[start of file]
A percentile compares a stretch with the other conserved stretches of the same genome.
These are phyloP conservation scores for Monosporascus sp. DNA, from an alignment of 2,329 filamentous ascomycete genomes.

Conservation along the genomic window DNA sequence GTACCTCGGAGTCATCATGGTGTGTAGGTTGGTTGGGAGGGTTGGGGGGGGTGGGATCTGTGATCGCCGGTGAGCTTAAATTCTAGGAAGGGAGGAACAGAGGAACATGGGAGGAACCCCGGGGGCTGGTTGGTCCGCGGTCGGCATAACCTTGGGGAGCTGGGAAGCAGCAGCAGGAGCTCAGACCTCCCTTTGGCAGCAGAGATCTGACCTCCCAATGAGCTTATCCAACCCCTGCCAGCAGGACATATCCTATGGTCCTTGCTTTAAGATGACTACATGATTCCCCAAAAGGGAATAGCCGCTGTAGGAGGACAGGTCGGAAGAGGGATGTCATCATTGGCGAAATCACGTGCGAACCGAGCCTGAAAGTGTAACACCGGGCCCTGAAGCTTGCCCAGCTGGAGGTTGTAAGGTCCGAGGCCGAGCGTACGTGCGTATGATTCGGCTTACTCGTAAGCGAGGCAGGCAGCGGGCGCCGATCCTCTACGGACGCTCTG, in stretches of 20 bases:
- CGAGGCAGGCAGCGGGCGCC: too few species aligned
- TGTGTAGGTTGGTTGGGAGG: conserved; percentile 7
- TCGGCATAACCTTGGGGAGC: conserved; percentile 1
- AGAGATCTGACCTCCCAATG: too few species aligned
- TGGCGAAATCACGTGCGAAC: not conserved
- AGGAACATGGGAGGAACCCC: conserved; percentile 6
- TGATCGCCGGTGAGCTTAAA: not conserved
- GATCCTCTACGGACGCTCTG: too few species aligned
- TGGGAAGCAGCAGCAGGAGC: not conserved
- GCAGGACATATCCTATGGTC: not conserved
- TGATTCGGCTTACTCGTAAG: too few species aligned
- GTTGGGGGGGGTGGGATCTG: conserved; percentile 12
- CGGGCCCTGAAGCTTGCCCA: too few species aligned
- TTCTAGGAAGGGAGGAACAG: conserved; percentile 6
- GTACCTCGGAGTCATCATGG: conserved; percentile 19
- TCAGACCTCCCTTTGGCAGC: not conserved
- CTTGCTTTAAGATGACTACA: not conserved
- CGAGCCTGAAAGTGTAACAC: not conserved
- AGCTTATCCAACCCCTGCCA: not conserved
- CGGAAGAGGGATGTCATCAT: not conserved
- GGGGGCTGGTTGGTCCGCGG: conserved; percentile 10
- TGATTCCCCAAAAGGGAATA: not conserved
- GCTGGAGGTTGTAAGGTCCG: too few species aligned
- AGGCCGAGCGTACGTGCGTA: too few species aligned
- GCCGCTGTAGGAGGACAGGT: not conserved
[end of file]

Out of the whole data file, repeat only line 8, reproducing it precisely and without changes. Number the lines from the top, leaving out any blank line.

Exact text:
- TGGCGAAATCACGTGCGAAC: not conserved